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23 Oct 2002 : Column 384W—continued

Lone Parents

Mr. Hepburn: To ask the Secretary of State for Education and Skills what proportion of lone parents exclusively (a) use registered childcare services and (b) rely on informal childcare in (i) Jarrow constituency, (ii) the North East and (iii) the UK. [76623]

Mr. Miliband: This data is unavailable at constituency or regional level. The latest national survey carried out by the National Centre for Social Research on behalf of DfES shows that in England, 29 per cent. of all lone parents had used formal childcare in the past

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year and 73 per cent. of all lone parents had used informal childcare in the past year. There is no information on exclusive usage. The study ''Repeat Study of Parents Demand for Childcare'' was published by the DfES in May 2002.

Teacher Assaults

Mr. Damian Green: To ask the Secretary of State for Education and Skills how many teachers have been the subject of (a) physical assaults, (b) verbal assaults and (c) other threatening behaviour from (i) children and (ii) parents in each year since 1988. [76776]

Mr. Miliband: The Department has not collected this information. However, 135 serious injuries to teachers in Great Britain caused by physical violence were reported to the Health and Safety Executive in both 1999–2000 and 2000–01; data for 2001–02 are not yet available. This figure includes major injuries, and also injuries which resulted in more than three days' absence from work, as a result of assault reported to the HSE under the Reporting of Injuries, Diseases and Dangerous Occurrences Regulations 1995. Information is not available on whether the assaults were carried out by children, parents or others.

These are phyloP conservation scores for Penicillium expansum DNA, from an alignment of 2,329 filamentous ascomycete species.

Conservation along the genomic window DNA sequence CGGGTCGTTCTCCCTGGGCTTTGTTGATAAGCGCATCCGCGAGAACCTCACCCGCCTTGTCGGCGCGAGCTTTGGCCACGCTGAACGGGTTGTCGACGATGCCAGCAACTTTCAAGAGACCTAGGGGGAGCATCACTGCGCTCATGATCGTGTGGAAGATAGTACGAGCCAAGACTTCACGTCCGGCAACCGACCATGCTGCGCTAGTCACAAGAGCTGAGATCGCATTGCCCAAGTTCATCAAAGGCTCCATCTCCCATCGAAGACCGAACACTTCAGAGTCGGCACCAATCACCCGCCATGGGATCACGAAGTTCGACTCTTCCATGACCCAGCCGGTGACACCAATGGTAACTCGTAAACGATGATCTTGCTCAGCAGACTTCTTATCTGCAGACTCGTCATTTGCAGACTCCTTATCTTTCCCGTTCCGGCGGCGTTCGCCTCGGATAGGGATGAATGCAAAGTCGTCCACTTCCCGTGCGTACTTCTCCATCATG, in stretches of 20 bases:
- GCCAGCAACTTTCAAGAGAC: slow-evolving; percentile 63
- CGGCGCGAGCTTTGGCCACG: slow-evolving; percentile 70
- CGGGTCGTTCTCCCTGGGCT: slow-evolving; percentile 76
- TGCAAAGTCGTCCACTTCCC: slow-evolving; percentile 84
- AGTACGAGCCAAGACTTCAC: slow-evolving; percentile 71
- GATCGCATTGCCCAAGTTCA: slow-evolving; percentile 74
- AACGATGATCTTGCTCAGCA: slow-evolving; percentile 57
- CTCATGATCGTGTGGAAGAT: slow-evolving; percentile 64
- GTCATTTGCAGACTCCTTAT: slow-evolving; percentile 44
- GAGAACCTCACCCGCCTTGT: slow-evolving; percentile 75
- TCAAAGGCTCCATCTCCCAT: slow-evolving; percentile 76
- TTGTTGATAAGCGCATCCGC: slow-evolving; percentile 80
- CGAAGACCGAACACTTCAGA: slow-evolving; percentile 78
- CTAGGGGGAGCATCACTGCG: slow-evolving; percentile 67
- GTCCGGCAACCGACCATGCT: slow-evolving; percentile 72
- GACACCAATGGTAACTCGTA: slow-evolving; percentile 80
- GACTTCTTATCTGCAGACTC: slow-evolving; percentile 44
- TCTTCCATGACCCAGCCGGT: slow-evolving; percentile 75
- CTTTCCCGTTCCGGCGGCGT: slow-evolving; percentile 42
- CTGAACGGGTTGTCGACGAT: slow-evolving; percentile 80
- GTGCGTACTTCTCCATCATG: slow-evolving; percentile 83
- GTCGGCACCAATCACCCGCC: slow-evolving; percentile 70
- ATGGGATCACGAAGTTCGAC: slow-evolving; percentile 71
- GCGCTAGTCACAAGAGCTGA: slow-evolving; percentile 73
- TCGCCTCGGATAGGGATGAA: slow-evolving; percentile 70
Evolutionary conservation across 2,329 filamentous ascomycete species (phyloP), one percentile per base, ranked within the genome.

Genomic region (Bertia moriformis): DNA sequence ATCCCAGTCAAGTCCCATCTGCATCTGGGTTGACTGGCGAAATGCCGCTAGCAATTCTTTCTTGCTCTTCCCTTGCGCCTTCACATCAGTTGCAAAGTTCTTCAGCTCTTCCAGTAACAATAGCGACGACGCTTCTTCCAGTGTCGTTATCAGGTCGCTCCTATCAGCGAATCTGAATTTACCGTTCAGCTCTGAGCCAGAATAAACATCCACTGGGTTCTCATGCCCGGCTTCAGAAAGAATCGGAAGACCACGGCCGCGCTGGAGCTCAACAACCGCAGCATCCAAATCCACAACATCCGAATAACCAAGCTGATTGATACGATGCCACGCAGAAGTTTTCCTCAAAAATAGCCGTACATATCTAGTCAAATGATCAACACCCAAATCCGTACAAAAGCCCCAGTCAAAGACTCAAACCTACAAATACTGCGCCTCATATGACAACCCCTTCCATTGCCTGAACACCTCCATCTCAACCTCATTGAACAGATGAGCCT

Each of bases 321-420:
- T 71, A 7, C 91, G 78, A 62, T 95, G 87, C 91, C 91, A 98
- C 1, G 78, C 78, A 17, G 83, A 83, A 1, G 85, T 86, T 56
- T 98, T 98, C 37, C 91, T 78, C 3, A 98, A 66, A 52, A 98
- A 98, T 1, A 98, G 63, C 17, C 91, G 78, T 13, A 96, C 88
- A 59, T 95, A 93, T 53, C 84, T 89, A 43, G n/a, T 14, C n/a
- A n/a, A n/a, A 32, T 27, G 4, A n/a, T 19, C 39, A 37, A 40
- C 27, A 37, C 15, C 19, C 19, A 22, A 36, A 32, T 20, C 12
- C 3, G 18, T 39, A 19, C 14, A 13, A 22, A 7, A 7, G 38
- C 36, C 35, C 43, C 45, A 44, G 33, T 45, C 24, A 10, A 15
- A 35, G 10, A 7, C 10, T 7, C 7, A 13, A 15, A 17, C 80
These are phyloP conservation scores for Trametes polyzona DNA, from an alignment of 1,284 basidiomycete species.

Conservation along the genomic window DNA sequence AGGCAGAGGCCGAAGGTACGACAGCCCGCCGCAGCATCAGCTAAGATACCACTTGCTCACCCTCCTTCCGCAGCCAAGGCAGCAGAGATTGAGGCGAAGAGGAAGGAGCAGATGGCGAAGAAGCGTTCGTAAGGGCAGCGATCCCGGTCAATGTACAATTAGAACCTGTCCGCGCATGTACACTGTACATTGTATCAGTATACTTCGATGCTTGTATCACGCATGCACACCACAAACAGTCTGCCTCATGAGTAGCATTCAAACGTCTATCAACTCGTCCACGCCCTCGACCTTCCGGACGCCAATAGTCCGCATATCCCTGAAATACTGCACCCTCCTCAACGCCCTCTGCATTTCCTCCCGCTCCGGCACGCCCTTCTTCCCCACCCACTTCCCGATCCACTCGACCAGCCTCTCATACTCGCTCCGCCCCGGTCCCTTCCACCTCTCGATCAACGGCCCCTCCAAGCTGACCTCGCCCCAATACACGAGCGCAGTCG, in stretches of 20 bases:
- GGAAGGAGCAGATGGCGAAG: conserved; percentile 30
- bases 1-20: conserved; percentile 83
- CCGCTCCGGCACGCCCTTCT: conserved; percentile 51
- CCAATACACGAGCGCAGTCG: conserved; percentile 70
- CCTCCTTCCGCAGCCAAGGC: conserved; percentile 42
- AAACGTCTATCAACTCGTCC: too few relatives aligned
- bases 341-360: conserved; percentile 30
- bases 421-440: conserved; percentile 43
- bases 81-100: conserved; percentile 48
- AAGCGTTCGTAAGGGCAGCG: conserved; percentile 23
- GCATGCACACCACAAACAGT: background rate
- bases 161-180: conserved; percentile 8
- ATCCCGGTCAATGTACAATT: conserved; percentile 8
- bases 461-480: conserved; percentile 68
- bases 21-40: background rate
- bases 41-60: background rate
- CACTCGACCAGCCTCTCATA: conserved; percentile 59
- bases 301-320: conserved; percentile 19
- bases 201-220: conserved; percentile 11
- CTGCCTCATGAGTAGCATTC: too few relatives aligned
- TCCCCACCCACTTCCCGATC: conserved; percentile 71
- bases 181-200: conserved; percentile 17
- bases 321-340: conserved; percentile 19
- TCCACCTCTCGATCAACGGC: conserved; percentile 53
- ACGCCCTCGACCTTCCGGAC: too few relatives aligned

Teachers (Criminal Checks)

Mr. Hancock: To ask the Secretary of State for Education and Skills what the cost of the delay to the completion of the checks on newly qualified teachers by the Criminal Records Bureau has been; and if she will make a statement. [76804]

Mr. Miliband: We have asked a number of Local Education Authorities to provide estimates of the costs incurred by schools as a result of delays by the Criminal Records Bureau in the completion of checks, but it will not be possible to identify separately the cost incurred as a result of delays in completing checks on newly qualified teachers only.


Public Services (Electronic Access)

Mr. Spring: To ask the Minister for the Cabinet Office if he will make a statement on the level of electronic access to the main public services. [75727]

Mr. Douglas Alexander: The latest survey of departments shows that 52 per cent. of government services are available online. The full results of the survey are available on the website of the Office of the e-Envoy at$file/esdrep-spring-2002.htm.


Web Sites

Dr. Cable: To ask the Deputy Prime Minister if he will list the web site links associated with his Department, including sites now dormant or closed, and indicating whether they are live, dormant or closed; what the start up costs were for each site listed; what the operating

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costs were in each year since start up for each site; which company hosted each site; what assessment takes place for each site; which company does the assessment; if he will place the assessment reports in the Library; and if he will make a statement. [75586]

Mr. Christopher Leslie: The Office of the Deputy Prime Minister has responsibility for a number of primary web sites in addition to the main Office of the Deputy Prime Minister's web site ( It is not possible to state the start up costs as the site has been created out of the former DTLR (and before that, DETR) web site. The annual cost of running the web site is currently #85,000 (excluding staff costs). The web hosting company is EduServ, who are based in Bath. There has been no assessment of the ODPM web site, as it has only existed since the creation of the Office earlier this year. Because not all sites are managed centrally, information about every web site could only be provided at disproportionate cost. However, the following are primary sites listed on our main web site and are live unless specified: